Following Jesus to the basement in Indiana

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Those who put together liturgies are ideologues in some respect, with varying degrees of entrenchment.  One thing is constant: as Episcopalians, they believe that the worship experience ought to be well crafted as it is key to faith formation.


Once I was in a cathedral in the Midwest.  Same old, same old with incense. Only this time when I turned around to see who was at my back, it was a crucifer leading a group of children. Every child in the parish processed together.  My heart lifted. The cross was one from Latin America with a sparkling folk art depiction of the risen Christ surrounded by greenery and celebrating villagers.


The children weren’t singing – those hymnals are heavy for them – the equivalent of an adult carrying  an unedited Websters.  The hymn was strophic, no refrains or short tunes that could be repeated by hearing.


Still, they were still included as part of the worship community by virtue of this symbolic gesture.  As they were led to the front of the cathedral – it was one of the few times I experienced genuine anticipation in a mainline church worship service.


My thought was the children would be led to the altar, to sit in seats of honor where they could listen, sing, maybe even contribute.  As Clara Tammany reminds us in her book on baptism, we are only one generation away from extinction.


But when the crucifer got to the end of the aisle, he took a hard right, led the children to a door behind which were the stairs that took them to the children to the basement.


Episcopalians are supposed to put some value on liturgy.  Our corporate prayers – symbolic or written on a page – are to have intention that ripples out, changes us ineluctably and surely as water on stone.  The symbol and intention of this liturgical bit was one of the most powerful I have ever witnessed.  It was a reenactment of The Pied Piper of Hamlin: make the children disappear.

It had thematic integrity, too.  At the Eucharist, the children had gone outside, back around the front, and tiptoed in to receive their bit of the meal last. I was changed forever by the symbolism of that liturgy, and I know those children were too.


And all this happened when the Episcopal Church was putting a lot of energy into 20/20.  Remember that? The membership was going to double by the year 2020?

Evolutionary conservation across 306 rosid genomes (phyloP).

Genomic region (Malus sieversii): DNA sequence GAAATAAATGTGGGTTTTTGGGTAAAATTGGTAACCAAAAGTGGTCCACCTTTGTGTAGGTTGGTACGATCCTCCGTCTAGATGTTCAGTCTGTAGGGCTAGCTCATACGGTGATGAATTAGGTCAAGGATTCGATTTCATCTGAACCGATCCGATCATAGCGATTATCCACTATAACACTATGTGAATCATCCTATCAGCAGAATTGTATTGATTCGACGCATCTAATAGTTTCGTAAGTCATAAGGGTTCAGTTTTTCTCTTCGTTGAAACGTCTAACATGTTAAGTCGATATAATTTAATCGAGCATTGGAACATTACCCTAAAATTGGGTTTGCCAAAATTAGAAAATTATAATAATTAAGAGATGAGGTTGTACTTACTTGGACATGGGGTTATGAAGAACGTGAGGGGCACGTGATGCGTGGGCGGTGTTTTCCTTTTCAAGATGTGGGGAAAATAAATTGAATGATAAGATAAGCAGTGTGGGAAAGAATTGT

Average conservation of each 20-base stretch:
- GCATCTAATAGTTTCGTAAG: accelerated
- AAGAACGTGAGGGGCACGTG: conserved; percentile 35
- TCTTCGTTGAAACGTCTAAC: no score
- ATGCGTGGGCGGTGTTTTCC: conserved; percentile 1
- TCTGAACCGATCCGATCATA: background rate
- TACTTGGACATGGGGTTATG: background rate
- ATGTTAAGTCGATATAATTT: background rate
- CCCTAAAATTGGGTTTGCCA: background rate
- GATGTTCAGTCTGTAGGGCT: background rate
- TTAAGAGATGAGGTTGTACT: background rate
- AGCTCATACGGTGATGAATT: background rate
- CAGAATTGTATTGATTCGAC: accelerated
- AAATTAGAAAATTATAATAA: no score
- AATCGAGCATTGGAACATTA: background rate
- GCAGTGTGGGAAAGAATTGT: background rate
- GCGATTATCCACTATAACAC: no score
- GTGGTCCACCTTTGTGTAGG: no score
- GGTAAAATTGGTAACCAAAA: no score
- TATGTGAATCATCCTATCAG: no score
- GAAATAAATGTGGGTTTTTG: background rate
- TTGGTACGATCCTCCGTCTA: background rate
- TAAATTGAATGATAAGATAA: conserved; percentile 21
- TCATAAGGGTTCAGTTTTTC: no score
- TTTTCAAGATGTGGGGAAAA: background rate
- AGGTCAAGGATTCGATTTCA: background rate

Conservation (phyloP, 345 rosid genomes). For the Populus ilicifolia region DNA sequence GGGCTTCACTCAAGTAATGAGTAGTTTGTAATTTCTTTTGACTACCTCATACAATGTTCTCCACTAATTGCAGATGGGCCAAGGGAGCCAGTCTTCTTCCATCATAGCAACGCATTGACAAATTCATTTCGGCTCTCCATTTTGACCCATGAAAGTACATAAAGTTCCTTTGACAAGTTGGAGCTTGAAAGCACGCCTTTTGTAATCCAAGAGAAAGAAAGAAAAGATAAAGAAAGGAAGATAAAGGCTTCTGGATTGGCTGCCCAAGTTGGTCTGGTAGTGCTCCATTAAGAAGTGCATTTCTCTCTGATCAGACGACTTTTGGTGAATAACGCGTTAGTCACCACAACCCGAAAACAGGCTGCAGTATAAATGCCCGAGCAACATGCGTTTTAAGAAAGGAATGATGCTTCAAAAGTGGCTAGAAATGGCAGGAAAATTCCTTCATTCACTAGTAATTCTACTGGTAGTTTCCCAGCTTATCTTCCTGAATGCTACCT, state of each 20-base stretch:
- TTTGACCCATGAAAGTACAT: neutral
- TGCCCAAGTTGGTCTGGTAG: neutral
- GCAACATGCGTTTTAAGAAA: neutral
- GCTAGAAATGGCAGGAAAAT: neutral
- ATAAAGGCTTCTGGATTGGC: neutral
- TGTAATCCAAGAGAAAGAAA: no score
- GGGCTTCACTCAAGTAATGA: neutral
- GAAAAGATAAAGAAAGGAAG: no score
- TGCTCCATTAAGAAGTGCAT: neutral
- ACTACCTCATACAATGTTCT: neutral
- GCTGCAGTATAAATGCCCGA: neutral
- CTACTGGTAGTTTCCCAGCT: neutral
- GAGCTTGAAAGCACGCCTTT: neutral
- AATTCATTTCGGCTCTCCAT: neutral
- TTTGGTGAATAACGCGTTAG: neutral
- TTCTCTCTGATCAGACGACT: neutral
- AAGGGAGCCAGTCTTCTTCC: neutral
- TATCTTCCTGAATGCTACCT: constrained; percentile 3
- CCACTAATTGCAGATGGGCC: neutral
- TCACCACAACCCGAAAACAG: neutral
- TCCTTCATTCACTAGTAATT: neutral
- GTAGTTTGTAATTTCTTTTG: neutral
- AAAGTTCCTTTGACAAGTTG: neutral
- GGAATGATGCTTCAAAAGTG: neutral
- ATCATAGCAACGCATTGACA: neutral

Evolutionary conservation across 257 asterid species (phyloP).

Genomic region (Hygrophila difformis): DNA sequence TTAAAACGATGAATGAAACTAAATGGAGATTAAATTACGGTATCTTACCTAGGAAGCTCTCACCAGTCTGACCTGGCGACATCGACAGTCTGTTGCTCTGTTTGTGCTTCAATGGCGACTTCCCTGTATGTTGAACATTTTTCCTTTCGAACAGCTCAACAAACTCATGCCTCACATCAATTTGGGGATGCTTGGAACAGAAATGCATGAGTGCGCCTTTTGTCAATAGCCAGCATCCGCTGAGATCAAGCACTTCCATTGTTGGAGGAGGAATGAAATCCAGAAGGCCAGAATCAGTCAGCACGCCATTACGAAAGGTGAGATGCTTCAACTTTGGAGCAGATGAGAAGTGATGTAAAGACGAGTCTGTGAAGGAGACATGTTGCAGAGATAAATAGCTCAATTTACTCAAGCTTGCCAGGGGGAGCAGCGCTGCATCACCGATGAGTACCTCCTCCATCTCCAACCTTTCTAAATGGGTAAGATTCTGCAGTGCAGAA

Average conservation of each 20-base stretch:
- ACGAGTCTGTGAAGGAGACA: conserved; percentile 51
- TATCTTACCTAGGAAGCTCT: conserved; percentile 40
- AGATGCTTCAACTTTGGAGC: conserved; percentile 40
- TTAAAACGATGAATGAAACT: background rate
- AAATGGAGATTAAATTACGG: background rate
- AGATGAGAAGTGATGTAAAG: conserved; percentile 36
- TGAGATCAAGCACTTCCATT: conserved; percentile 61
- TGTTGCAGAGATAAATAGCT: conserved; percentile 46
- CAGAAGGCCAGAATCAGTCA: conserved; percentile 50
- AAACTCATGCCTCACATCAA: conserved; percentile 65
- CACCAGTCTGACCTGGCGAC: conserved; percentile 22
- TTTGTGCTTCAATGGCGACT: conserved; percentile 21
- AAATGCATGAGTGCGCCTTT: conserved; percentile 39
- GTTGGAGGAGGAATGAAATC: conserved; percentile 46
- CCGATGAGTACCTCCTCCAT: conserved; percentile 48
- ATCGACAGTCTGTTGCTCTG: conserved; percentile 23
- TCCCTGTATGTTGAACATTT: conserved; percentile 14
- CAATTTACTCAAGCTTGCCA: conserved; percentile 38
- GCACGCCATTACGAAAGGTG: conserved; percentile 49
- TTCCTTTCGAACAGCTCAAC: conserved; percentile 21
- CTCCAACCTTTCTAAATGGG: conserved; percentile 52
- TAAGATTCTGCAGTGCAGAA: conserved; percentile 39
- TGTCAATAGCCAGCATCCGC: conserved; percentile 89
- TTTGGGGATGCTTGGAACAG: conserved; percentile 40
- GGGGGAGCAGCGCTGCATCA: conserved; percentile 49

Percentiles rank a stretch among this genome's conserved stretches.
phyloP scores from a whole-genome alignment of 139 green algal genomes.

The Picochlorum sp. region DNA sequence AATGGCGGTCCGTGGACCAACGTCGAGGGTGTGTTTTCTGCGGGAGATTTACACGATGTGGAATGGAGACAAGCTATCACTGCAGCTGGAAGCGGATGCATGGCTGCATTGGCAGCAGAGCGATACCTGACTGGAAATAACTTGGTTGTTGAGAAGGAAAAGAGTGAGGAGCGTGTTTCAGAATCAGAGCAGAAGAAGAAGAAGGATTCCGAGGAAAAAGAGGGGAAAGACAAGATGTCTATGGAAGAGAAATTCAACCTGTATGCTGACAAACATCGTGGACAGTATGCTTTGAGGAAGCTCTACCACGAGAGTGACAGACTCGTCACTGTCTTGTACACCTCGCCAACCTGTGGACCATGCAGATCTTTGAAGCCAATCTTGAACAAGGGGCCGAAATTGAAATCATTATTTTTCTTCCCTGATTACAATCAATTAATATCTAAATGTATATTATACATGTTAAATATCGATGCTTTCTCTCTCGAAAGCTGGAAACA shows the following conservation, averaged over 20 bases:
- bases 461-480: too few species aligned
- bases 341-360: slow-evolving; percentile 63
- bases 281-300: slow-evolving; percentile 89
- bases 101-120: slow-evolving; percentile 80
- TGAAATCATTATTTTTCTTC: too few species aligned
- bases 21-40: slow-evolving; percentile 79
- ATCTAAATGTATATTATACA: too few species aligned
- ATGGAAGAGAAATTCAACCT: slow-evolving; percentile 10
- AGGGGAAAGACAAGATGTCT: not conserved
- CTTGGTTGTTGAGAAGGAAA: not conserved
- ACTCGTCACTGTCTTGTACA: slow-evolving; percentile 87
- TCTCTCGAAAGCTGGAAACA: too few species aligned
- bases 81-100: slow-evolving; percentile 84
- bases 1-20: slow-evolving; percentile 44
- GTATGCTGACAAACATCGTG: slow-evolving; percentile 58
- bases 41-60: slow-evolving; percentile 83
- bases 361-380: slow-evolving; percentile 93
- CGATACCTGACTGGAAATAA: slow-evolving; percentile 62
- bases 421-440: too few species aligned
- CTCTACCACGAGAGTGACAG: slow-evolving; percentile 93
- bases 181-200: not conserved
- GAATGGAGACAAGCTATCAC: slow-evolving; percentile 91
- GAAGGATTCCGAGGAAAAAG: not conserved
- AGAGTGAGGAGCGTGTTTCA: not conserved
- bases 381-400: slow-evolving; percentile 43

I wonder if those children will be taking their young families to an Episcopal church in 2020?  More likely, they’ll stay where the Pied Piper led them.

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My pipe’s bigger than yours

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The organ is not an instrument people are ambivalent about. Studies indicate most people under 55 don’t simply not care for the sound of the organ,  they hate it.  And most people over 55 aren’t simply fond of the organ, they love it.  But every week, year after year after year, the primary sound for worshipers in mainline churches, the sonority used for everything from meditation, to expressing joy, sorrow, moments of anxiety and fear, righteous anger (oh, right, we don’t recognize that in church) is the money pit that is the organ.  So every week, come rain or shine, the church is saying “Shoo!” to three generations.


Add to this that the organ is uniquely Northern European and by making it the cornerstone of worship, we do not acknowledge the population of Christians who outnumber the Anglos worshiping around the world.


And to think that one Episcopal priest I know postulates that it is the boomers lack of commitment that keeps them away from church on Sundays; the generation that both fought in the Vietnam War and actively, successfully, protested to end it.  Sure, it’s their problem.


I bet the boomers and anyone else born after 1952 would attend if you gave out those no-contact eyeglasses and offered an alternate accompaniment now and then.


Why organ aficionados aren’t up in arms about this is beyond me.  Besides the extremely important issue of worship by and for the people, having this instrument associated with tepid church music and ice skating rinks, is a turn off.  Most of the population has downloaded a personal internal organ playlist comprised of dirge-like Sunday morning music, horror movies, and Mets sound icons. Charge! How can one believe the organ can be used artistically after that?


There are many fascinating instruments with incredible sounds that have limited audiences.  Crumhorn enthusiasts do not force their preference on unsuspecting worshipers every Sunday morning, and have accepted the instrument’s slide into obscurity with grace.  And crumhorns are a lot less expensive to maintain – just reeds from a store in Utrecht.


Grateful Dead and Phish fans flock to those reunions. The same could be done for the organ. Some careful marketing and in time you organ enthusiasts might find a way to get that instrument back into rock star status instead of alternating between scaring babies on Sunday mornings and eating up millions of dollars in donations.